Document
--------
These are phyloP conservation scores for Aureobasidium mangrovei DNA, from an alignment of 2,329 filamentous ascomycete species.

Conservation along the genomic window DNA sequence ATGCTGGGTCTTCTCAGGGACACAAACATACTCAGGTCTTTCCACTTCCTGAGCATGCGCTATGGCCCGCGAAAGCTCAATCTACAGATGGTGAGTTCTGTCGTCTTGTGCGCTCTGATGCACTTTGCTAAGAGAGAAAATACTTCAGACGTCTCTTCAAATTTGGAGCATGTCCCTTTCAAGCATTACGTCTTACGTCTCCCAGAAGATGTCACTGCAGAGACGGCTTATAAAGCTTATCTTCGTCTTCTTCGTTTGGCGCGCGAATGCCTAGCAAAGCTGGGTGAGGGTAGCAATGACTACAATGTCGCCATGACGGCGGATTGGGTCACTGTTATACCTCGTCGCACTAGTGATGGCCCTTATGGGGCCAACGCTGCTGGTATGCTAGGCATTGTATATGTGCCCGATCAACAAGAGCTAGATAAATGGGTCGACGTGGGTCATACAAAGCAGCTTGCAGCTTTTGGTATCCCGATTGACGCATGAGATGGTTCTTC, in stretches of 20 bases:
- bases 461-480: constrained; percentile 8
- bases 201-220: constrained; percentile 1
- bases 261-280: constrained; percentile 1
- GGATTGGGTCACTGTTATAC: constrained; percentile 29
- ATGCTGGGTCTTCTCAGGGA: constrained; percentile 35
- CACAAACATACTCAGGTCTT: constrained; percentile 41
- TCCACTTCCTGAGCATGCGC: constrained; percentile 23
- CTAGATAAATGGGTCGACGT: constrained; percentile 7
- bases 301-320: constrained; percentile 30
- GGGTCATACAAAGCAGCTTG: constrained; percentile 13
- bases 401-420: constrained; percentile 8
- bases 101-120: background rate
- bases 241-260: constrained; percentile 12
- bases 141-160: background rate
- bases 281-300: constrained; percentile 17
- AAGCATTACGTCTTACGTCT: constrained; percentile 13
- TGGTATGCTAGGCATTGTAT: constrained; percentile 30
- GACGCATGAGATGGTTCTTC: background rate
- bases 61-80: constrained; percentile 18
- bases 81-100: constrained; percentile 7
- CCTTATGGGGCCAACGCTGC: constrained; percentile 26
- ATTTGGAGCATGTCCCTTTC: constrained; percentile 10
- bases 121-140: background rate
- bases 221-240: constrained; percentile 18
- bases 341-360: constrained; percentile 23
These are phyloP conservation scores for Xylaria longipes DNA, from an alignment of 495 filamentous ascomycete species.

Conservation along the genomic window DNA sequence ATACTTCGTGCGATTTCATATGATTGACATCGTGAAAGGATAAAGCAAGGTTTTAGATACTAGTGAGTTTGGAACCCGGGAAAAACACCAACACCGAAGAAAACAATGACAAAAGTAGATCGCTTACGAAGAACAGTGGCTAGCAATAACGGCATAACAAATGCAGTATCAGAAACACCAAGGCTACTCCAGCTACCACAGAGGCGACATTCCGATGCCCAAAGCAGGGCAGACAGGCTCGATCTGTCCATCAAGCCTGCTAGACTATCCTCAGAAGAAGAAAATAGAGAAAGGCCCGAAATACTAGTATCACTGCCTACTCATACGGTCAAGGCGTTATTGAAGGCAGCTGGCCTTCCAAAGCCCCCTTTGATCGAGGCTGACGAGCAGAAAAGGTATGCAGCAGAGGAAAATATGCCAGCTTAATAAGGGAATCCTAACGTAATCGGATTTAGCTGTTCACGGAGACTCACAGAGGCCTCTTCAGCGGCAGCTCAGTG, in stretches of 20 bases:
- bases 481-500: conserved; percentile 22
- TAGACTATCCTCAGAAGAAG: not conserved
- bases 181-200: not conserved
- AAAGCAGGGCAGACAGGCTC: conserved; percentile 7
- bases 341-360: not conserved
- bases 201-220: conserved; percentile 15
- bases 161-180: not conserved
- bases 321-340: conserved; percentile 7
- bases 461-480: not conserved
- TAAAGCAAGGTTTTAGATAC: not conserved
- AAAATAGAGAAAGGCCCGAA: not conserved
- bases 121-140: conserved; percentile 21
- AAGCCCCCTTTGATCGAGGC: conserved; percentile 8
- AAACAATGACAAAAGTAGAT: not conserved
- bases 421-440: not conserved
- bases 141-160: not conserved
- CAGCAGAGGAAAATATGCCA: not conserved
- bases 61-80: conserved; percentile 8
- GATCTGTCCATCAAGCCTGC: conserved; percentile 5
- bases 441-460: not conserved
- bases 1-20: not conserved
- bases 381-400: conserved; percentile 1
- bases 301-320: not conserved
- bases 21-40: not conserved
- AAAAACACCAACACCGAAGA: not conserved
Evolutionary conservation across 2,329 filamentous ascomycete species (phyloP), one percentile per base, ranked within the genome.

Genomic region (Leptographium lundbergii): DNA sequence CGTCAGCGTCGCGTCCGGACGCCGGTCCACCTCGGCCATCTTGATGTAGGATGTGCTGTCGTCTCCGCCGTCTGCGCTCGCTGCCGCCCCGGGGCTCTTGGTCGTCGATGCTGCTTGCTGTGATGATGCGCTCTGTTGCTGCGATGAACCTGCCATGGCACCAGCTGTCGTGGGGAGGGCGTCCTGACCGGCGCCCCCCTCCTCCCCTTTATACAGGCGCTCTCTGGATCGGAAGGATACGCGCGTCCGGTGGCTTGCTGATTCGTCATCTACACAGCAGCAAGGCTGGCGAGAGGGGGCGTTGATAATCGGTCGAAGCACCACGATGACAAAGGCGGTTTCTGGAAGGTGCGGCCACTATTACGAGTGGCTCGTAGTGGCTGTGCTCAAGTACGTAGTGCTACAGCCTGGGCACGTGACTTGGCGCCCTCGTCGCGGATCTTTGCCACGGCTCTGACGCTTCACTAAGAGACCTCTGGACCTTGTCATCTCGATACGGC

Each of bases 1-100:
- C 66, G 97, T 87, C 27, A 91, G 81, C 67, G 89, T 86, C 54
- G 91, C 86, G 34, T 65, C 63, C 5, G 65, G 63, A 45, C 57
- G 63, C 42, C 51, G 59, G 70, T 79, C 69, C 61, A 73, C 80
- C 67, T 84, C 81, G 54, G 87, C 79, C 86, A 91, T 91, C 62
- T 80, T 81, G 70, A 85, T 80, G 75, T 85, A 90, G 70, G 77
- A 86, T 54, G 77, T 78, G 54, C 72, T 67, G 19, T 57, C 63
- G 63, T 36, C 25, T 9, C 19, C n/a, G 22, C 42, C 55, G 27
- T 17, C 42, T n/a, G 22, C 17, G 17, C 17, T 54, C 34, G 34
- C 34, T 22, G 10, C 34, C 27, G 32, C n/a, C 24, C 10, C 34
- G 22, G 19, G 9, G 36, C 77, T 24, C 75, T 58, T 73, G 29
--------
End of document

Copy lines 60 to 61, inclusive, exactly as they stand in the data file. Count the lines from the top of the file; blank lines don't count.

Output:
- G 63, C 42, C 51, G 59, G 70, T 79, C 69, C 61, A 73, C 80
- C 67, T 84, C 81, G 54, G 87, C 79, C 86, A 91, T 91, C 62